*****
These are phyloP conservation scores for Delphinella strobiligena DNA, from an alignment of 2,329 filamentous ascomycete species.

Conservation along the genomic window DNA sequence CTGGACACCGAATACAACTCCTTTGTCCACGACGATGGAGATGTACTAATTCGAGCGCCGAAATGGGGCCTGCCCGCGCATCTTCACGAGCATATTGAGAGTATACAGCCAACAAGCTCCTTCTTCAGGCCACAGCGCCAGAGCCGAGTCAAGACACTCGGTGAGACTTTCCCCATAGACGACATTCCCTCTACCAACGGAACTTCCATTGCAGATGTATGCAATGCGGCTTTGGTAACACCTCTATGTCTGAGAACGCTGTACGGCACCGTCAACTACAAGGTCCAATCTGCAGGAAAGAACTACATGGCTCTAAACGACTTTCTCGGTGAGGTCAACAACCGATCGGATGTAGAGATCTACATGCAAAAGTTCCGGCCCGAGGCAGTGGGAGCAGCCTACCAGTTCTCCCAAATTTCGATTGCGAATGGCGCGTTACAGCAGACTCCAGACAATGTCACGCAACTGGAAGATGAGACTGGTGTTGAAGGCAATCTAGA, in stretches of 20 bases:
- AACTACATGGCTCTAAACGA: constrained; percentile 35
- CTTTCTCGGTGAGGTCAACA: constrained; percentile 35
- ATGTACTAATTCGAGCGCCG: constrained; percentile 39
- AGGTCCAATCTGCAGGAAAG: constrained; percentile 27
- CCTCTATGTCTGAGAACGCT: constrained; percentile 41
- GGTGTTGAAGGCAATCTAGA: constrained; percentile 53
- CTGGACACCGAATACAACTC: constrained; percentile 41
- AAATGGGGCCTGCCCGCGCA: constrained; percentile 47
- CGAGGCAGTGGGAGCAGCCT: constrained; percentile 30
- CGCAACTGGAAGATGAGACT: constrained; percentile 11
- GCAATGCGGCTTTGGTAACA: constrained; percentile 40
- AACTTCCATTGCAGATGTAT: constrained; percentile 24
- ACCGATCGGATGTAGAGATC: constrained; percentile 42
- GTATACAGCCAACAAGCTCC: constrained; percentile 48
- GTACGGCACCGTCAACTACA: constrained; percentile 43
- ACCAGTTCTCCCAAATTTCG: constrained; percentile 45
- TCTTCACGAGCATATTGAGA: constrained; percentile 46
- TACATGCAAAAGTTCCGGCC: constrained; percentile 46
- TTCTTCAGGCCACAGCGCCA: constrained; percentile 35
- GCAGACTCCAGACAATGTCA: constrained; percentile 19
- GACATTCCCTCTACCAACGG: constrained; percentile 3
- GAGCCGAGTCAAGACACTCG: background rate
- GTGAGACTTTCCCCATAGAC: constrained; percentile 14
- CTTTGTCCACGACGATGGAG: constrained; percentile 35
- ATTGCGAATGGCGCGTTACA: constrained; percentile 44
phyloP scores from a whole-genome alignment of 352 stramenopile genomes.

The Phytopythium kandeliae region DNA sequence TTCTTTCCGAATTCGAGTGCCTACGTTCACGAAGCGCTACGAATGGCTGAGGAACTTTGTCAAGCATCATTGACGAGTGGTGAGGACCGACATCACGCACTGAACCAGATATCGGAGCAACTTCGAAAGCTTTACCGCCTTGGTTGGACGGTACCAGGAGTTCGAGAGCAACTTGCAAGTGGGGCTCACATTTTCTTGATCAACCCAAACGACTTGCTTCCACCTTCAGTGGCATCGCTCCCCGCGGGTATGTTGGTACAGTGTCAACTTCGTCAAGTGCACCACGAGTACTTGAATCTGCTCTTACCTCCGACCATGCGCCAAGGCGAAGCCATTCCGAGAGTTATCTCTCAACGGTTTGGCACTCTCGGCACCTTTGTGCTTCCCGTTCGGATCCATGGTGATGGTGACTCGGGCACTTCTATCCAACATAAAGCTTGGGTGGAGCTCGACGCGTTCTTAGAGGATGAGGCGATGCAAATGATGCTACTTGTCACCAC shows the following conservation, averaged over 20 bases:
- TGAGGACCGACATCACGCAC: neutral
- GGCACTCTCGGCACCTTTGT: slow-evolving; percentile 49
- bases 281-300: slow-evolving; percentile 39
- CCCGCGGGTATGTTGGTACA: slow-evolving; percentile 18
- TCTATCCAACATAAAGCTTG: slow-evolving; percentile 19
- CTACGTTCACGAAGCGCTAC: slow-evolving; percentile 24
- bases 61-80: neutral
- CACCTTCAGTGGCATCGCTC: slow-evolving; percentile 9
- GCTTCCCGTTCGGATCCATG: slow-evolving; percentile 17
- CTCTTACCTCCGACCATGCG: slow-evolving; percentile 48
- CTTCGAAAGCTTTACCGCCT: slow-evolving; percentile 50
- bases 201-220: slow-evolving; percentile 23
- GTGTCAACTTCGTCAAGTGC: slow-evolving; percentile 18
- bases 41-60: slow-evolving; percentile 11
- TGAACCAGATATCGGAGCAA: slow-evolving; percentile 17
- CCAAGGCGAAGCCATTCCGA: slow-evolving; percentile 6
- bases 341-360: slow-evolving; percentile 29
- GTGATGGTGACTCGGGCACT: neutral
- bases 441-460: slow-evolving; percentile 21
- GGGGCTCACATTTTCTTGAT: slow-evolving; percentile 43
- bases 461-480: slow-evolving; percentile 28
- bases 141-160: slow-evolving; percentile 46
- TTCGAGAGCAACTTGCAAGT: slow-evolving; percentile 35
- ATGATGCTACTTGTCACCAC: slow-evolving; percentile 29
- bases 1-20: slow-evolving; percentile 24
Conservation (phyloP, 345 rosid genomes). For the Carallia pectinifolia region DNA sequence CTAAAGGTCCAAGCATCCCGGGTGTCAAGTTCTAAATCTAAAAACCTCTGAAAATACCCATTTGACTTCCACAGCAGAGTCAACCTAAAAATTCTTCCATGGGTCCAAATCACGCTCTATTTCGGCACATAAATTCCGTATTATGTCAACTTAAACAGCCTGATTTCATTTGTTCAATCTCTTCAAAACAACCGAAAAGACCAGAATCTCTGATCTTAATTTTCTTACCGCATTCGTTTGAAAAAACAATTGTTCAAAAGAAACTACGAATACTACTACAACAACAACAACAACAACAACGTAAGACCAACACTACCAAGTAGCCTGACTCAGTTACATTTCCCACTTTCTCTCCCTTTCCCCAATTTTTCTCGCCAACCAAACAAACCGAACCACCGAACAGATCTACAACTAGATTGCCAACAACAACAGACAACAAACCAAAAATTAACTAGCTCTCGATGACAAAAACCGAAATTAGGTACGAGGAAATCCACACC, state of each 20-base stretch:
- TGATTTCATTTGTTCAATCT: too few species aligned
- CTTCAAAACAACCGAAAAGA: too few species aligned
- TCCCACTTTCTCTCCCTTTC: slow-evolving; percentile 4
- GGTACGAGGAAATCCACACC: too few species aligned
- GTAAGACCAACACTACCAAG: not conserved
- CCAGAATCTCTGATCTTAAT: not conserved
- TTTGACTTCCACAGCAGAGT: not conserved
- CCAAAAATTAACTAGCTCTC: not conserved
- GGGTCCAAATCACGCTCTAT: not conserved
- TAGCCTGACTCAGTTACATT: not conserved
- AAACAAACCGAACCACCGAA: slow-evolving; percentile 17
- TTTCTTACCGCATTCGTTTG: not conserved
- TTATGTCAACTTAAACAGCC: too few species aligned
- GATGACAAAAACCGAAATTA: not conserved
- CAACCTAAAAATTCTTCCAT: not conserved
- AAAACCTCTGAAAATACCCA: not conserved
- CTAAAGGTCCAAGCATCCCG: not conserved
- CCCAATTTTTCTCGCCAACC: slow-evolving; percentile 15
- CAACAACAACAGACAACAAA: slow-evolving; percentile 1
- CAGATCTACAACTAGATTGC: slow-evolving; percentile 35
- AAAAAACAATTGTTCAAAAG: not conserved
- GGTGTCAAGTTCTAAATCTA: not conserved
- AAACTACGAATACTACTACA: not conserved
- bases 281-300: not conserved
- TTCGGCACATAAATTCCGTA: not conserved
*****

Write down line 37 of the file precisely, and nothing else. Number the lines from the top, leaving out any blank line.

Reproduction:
- CACCTTCAGTGGCATCGCTC: slow-evolving; percentile 9